Government must act to prevent fuel poor being left out in the cold, says OFTEC
Tuesday, January 03, 2017 By OFTEC
Fuel poverty data released by the Office of National Statistics earlier this year shows that 2.38 million homes are currently classed as 'fuel poor', representing a 1.4% increase on previous figures. The statistics also underline that fuel poverty is more prevalent in rural areas where properties are typically older, poorly insulated and therefore harder to heat.
Additional figures confirmed earlier this month reveal that during winter 2014/15, there were 43,850 excess winter deaths (EWD) in England and Wales - the highest level seen in over 15 years. An important factor in these deaths each year is the high number of vulnerable people living in homes they can't afford to adequately heat.
Although provisional EWD figures for last winter (2015/16) show a fall to 24,300 recorded deaths, this drop is largely due to the abnormal spike in deaths seen during 2014/15 which has been attributed to an ineffective flu vaccine. If this anomaly is removed, the estimated number of EWDs in 2015/16 is still 39% higher than 2013/14.
OFTEC CEO Paul Rose, comments: In this day and age it is totally unacceptable that so many people are still dying from the cold because they can't afford to adequately heat their homes.
Fuel poverty levels are higher in rural parts of the country – approximately 14% compared to around 10% in urban areas – even though the 1.4 million oil using households in the UK are enjoying by far the cheapest heating bills of all the major fuels. This imbalance is largely because the UK's rural housing stock is currently amongst the least energy efficient in Europe, with poor insulation and inefficient heating systems leading to higher fuel bills.
OFTEC urges government to consider this reality when re-shaping the UK's heating strategy which is currently leaving too many people out in the cold.”
At present, the main energy efficiency scheme open to low income households is the ECO initiative but this is due to finish in April 2017. Meanwhile, the only option for rural, off-grid households that don't qualify for ECO is the domestic Renewable Heat Incentive (RHI). However, the focus of the RHI is firmly on carbon reduction by encouraging the take up of 100% renewable heating technologies such as heat pumps, rather than energy efficiency.
Whilst the RHI is workable for the relatively few households that have sufficient disposable income to afford the high upfront costs of installing renewable technologies, it's prohibitively expensive for most households. Renewable systems also cost far more to run than oil heating, even with the RHI incentive payments, so the scheme is clearly not targeted towards the millions of average income households who most urgently need the help.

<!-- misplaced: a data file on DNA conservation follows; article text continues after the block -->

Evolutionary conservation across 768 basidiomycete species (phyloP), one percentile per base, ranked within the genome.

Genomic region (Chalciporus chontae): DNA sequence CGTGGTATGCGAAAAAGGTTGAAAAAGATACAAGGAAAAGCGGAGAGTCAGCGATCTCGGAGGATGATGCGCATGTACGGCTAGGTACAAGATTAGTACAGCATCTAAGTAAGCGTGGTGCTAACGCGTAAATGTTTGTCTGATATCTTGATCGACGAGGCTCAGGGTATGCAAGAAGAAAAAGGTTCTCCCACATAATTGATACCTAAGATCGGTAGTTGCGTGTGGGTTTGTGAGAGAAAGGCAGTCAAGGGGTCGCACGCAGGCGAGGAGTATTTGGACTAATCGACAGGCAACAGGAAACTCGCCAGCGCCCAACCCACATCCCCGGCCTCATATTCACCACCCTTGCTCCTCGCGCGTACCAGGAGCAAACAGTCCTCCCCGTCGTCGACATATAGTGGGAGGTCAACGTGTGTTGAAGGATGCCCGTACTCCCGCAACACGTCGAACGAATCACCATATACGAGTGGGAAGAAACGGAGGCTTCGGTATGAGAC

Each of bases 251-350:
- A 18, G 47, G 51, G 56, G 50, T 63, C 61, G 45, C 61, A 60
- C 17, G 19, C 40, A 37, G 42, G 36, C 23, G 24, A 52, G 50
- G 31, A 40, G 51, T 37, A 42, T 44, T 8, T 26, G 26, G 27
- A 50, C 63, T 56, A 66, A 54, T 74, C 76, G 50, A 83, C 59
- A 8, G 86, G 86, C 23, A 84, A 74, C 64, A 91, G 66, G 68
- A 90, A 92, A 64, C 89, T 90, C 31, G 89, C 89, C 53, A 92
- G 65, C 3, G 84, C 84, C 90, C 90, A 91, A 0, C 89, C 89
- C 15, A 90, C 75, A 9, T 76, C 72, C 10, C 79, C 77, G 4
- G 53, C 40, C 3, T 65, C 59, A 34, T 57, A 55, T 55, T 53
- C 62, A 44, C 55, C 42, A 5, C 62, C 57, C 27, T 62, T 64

Furthermore, heat pumps in particular are impractical for most typical rural properties to install because, without extensive insulation and the fitting of larger radiators and/ or underfloor heating, they do not produce sufficient heat.
Paul Rose continues: The UK desperately needs a new heating strategy which combines energy efficiency measures with carbon reduction. Also, one that is affordable and practical for the majority of consumers otherwise take up will always be limited.
The idea of boiler replacement scheme which we have long championed to encourage consumers with older heating systems to switch to high efficiency, modern condensing boilers could help thousands of households to practically and realistically cut their fuel bills – as well as reduce CO2 emissions.
Low oil prices make now the perfect time to invest in a modern boiler to secure long term savings. We would also like to see more support to better insulate rural homes to stop them 'leaking' heat.
In the longer term, industry is also assessing the viability of producing a bio-oil which will deliver substantial carbon savings for households currently on oil. Greening the fuel is a credible solution for the future which government needs to recognise in the UK's heat policy going forward.
Whilst we recognise these measures will still not be enough to help those in the real depths of fuel poverty, they could ease the pressure for millions of households struggling on the edge and help prevent thousands more pointless deaths from the cold.
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